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Livezoner41: Italian CIEMs - Impressions/Appreciation Thread

post #1 of 14
Thread Starter 

Today, I managed the privilege of listening to some demos of CIEMs from a company on the eastern coast of Italy, largely unknown to the head-fi community, called Livezoner41.

 

I first heard about this company from the Japanese, who are incredibly adept at finding new and unique CIEM companies. At first I chuckled at the name --- it looked like someone took their internet screen name and decided to use it as their company name. Their monitors, from a brief look-see, also hinted at being incredibly bassy, which gave me pause.

 

However, even though I'm completely unfamiliar with the music scene in Italy, Livezoner does have an extensive client list, which at least proves that they're very serviceable as stage monitors.

 

After having heard these demos, I'm definitely convinced that this company is worthy of head-fiers' attention, however.

 


 

Short impressions (2013/09) of select models that appealed to me (sorry, didn't have a camera handy, have to use the website's photos; I'm also missing impressions of the Gaia, Yule, and LZ1):

 

LZ2 "Street Life Gold"

I have no idea why it's dubbed "Street Life Gold", but the LZ2 is similar to the CanalWorks CW-L12 in using just the Sonion 1723 AcuPass driver assembly (same one used in the TDK BA200, as well as the Cosmic Ears BA2 and the Minerva Performer Pro), and the two certainly sound similar enough.

 

Sound is mostly neutral, perhaps a slight lower midrange recession. However, I felt that the LZ2 had a slightly warmer tone than the CW-L12, with a slightly coarser upper treble, while the CW-L12 was more fine-grained across the board. One significant difference is that the LZ2 employs a stepped horn design while the CW-L12 does not; I am not sure of the damper and tube length differences, but there will be differences.

 

LZ4

From a design standpoint, the LZ4 takes on a similar stance to Cosmic Ears' BA4R/F. Both use the 1723 AcuPass as a base, but uses a 33AJ007i/9 driver to flesh out the midrange and lows.

 

I have a feeling that the LZ4 takes on more of the flavor of the BA4F rather than the BA4R, but certainly there should be differences as I've not heard any Cosmic products before. In tonality, it harks resemblance to the Westone ES5, while being somewhat different in spatial presentation.

 

The sound is definitely improved over the LZ2, with a more filled in lower-midrange, lending more body to vocals, while not losing upper-midrange vocal harmonics, and smoother treble that ultimately feels refined and pleasant.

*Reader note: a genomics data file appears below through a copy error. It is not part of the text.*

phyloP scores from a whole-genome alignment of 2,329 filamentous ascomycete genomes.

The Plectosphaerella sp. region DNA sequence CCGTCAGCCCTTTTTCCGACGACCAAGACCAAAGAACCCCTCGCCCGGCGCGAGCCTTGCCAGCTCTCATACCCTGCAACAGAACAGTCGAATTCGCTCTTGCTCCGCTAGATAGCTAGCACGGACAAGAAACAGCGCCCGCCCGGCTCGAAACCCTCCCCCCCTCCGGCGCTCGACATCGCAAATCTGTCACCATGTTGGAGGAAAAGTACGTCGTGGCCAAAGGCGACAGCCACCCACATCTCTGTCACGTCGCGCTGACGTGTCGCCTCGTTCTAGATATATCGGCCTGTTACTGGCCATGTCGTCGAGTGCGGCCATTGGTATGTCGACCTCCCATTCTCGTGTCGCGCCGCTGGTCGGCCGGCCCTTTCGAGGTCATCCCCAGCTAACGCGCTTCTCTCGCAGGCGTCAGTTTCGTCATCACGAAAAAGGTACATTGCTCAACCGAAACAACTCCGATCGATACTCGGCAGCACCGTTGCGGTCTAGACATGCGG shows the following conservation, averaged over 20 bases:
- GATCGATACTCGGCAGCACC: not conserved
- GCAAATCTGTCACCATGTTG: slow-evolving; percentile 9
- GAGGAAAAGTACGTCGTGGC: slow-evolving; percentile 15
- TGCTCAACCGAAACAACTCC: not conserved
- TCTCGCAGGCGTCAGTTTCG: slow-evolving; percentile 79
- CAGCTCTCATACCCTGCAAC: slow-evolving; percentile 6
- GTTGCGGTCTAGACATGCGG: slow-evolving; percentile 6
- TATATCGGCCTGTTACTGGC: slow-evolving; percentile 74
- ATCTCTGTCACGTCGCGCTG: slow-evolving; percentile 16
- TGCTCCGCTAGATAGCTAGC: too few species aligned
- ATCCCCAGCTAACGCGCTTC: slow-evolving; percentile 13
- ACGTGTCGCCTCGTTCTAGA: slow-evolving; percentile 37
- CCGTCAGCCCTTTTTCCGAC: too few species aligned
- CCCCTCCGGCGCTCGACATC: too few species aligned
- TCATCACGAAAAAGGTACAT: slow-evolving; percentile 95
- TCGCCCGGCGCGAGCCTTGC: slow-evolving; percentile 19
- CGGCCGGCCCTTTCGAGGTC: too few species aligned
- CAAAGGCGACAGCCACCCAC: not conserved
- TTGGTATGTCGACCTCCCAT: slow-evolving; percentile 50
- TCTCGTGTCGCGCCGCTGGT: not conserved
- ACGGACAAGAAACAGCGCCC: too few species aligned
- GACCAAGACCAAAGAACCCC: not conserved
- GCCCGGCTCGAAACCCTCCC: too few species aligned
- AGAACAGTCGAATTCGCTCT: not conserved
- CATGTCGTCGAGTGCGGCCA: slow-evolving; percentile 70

The LZ4, to me, represents a good value as a stage monitor that's suitable for personal listening as well --- warm fulll-bodied vocals, reasonable bass, and nicely-extended highs, with few deficiencies anywhere.

LZ4 (2nd Listening Impression)
After spending more (critical) time with the LZ4, I continue to be impressed by these monitors.
 
Let's be frank, however, these are not neutral --- these are stage monitors first and foremost that happen to have a great, cohesive sound. The bass response is present, and while not out of balance with the rest of the spectrum, it is never an afterthought. Midrange is intimate and buttery, yet remains detailed. Highs are in step with the midrange and stays smooth throughout, never harsh yet never blunted.
 
Bass
Short of TOTL flagship demos that I've heard (FitEar MH335DW, Heir 8.A, JH16 FreqPhase), these have some of the most impressive bass responses that I've encountered. The sub-bass extends low and doesn't die off at all, thanks to three vented drivers (two on the 33AJ007i/9 and one on the 17A012/9 of the 1723 AcuPass). In typical applications of the 1723 AcuPass driver, I found that the bass, while clean-sounding, was a bit texture-less and "one note", but the LZ4 didn't have those problems (the LZ2 does to a certain extent), probably because of the other dual driver, which is a very capable woofer in its own right.
 
Before suddenly becoming aghast that the LZ4 has three bass drivers, remember that both the BA4R and the BA4F do as well (they share the same exact drivers, except with different acoustic tubing, damping, and crossover configurations). This is where the AcuPass comes in -- the acoustic low-pass design cuts the bass response really low, and is able to very successfully prevent the bass from intruding into the lower mids. Therefore, the 33AJ007i/9 is probably used as a "flesh out" driver, tuned to be very flat across the entire audio frequency range, giving extra texture and midrange fullness to the response. The result is a full-sounding monitor that doesn't allow the bass to encroach on the midrange at all.
 
However, keep in mind that the bass is definitely north of neutral even for most people's expectations --- it is at least +6.5 dB above a diffuse-field flat bass shelf at 125 Hz, and at least +8 dB above at 60 Hz or so. I might be being conservative with these estimates, too. Even so, it is well controlled, and I would not deem it "bloat" in anyones' books (except perhaps EtyHeads). It's generous with the bass, but is diligent about keeping it under control. Most of the bass boost is in the sub-bass region, and it sounds great.
 
Midrange
Let's talk about detail. If my current reference for midrange detail were not the UERM, I'd think the LZ4 were very detailed. However, it's not quite at flagship levels of detail articulation. The UERM is a considerable step above in terms of midrange detail retrieval (not talking about the treble). If you're after that ultra-detailed, transparent sound, the LZ4 won't give that to you. Rather, it's more about intimacy, focusing more on vocal fundamentals rather than vocal harmonics (but it's not at all missing those either, to the contrary, they're very present; the focus is on fundamentals more, however).